Last updated on DECEMBER 05, 2016
Applies to:Oracle Database - Enterprise Edition - Version 10.1.0.2 and later
Oracle Database - Standard Edition - Version 10.1.0.2 and later
Information in this document applies to any platform.
There is encrypted data stored in a CHAR, VARCHAR2, LONG or CLOB datatype in your database and after
* or changing the NLS_CHARACTERSET using alter database/Csalter or the DMU tool
* or using export/import into a new database that uses a different NLS_CHARACTERSET
* or moving the data using dblinks into a new database that uses a different NLS_CHARACTERSET
* or upgrading the database to a newer version
* or using a newer client side connection method (start using or upgrading ODBC, JDBC etc)
Your encrypted data is "corrupted" or in other words the values stored in the new database do not match the values stored in the new database.
So the encrypted data is not recognised any more by the application - typically this is used to store user passwords (not related to actual database users) for an application and the application will not allow (some) users to login any more after one of above changes.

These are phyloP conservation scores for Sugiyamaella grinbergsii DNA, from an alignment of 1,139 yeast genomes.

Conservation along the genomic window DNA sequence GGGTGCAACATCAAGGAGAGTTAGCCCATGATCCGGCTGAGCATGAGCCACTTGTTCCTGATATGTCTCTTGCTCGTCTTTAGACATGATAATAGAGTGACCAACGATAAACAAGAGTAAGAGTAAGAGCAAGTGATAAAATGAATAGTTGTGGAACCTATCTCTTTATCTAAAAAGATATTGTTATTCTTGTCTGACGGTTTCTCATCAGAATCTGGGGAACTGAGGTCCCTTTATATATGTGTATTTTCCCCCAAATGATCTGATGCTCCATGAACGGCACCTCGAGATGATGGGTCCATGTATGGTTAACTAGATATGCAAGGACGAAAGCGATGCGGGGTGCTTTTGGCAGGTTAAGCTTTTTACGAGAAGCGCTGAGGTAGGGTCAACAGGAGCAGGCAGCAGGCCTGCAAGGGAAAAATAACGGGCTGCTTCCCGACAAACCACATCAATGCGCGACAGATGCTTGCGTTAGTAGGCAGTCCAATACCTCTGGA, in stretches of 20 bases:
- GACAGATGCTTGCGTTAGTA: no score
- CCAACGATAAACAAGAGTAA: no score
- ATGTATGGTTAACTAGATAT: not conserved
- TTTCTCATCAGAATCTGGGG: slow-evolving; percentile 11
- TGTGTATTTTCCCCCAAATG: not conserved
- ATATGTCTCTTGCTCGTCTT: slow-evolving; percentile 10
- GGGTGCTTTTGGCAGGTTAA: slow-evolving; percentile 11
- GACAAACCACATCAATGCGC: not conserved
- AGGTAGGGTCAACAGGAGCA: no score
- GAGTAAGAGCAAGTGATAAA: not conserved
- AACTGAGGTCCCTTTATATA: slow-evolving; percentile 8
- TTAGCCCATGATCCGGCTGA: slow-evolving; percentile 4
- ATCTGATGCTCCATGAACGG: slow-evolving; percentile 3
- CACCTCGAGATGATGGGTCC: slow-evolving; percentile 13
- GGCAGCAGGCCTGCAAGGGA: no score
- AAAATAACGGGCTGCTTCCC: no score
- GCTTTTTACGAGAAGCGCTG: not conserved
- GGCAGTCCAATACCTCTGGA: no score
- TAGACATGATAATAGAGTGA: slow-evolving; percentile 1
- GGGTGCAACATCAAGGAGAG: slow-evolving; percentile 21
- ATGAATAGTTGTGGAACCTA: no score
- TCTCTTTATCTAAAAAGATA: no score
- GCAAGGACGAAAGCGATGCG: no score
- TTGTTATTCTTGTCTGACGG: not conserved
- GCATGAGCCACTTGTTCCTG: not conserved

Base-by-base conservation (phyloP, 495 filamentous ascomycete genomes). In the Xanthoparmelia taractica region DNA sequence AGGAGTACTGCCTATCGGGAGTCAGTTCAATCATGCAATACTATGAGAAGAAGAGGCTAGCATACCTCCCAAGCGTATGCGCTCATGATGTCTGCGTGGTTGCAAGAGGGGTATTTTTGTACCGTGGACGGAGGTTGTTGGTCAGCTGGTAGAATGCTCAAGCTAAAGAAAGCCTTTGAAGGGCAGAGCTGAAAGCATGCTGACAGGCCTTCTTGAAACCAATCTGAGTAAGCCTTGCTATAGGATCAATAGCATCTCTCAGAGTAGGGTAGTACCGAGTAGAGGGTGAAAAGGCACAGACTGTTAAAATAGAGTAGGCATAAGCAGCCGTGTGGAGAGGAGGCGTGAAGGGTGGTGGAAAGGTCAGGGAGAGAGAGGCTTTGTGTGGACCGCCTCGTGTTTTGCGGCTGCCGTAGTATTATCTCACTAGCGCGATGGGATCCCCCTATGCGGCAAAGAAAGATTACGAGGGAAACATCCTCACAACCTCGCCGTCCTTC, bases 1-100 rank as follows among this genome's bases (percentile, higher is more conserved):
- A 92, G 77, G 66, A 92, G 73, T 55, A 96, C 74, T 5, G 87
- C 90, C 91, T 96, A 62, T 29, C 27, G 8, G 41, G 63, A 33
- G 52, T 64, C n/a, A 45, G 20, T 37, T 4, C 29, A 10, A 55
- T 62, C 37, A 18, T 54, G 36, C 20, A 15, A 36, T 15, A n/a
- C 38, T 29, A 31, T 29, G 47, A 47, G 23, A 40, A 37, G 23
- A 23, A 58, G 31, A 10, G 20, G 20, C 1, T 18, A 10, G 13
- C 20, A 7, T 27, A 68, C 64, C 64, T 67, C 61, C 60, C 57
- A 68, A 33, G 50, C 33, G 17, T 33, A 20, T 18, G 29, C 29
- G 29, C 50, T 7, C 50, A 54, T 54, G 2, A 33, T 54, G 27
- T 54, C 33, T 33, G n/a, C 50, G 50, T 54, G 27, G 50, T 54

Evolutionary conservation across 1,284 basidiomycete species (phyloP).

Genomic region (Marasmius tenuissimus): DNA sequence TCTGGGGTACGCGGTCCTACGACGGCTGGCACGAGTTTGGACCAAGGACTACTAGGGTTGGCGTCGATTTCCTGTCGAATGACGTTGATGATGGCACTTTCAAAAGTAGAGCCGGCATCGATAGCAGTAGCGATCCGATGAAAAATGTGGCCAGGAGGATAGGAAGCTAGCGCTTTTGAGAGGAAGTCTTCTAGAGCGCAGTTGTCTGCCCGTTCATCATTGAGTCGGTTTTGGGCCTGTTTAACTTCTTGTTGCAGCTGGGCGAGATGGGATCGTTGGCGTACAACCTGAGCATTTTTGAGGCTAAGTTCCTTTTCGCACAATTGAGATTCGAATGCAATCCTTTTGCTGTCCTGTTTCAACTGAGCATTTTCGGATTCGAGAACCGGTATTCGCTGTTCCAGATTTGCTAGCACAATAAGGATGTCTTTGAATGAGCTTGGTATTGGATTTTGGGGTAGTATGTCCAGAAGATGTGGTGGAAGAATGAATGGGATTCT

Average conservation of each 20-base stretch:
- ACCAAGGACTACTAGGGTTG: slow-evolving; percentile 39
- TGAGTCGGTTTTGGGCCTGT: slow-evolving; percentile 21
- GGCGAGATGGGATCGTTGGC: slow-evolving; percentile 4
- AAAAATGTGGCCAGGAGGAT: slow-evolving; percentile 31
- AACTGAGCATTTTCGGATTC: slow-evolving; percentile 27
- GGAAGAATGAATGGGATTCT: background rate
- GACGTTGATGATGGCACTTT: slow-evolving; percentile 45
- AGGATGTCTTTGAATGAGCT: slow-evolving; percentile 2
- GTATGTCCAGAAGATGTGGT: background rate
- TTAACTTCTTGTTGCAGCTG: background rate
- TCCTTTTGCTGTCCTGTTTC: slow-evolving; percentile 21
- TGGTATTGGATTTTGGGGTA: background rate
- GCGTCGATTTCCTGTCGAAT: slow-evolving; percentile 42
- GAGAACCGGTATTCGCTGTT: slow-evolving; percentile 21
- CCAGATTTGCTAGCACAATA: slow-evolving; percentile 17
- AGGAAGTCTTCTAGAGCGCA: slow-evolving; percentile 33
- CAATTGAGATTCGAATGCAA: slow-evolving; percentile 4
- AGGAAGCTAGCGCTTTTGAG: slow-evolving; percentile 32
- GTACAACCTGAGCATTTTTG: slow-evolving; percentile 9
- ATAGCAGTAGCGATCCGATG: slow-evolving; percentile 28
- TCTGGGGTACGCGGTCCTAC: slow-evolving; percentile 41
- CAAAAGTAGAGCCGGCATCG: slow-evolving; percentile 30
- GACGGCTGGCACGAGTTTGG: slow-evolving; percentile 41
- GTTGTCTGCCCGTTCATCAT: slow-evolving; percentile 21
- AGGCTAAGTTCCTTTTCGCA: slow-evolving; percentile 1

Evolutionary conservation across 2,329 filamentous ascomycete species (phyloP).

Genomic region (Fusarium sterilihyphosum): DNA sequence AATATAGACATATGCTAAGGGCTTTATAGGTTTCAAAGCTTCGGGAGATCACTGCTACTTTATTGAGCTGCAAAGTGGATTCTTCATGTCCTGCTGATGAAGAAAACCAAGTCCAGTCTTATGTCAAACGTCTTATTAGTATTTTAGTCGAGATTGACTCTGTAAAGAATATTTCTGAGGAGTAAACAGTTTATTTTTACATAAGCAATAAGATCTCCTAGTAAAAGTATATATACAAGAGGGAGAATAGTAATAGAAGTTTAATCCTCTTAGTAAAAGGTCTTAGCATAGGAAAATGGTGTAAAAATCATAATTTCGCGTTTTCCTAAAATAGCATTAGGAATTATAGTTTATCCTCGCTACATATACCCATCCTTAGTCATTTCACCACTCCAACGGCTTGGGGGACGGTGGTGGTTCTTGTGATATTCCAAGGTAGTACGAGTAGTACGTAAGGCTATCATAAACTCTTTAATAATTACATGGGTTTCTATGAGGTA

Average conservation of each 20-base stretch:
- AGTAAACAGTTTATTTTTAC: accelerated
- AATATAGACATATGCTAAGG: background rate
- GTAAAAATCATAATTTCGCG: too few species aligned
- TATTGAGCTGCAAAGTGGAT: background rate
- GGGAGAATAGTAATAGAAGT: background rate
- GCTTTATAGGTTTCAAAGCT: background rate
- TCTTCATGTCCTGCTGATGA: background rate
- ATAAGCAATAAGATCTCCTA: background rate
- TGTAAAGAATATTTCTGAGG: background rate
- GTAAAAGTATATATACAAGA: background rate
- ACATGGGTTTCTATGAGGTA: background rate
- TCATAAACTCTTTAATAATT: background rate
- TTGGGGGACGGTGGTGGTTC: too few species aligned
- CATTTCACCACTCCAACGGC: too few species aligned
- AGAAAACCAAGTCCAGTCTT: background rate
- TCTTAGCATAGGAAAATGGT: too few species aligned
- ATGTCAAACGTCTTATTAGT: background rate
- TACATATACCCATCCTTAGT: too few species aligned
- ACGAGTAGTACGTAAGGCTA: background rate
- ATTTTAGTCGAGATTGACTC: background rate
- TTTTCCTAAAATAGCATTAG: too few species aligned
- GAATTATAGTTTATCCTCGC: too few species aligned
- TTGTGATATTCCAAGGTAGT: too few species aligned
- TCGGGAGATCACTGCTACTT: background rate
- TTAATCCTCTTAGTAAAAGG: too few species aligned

All below is actually also valid when using CHAR, VARCHAR2 , LONG or CLOB columns to store other binary data like PDF , doc, docx, jpeg, png , etc files.
It's mainly to avoid someone poking around in (copies of) the data files on OS level, any user who has permissions to decrypt the data sees the data unencrypted.
If you have a table that is encrypted with TDE but, when using a user who has permissions to decrypt the data, you see ORA-29275 for some rows the problem is NOT with TDE but with the data itself. TDE is one layer "lower".
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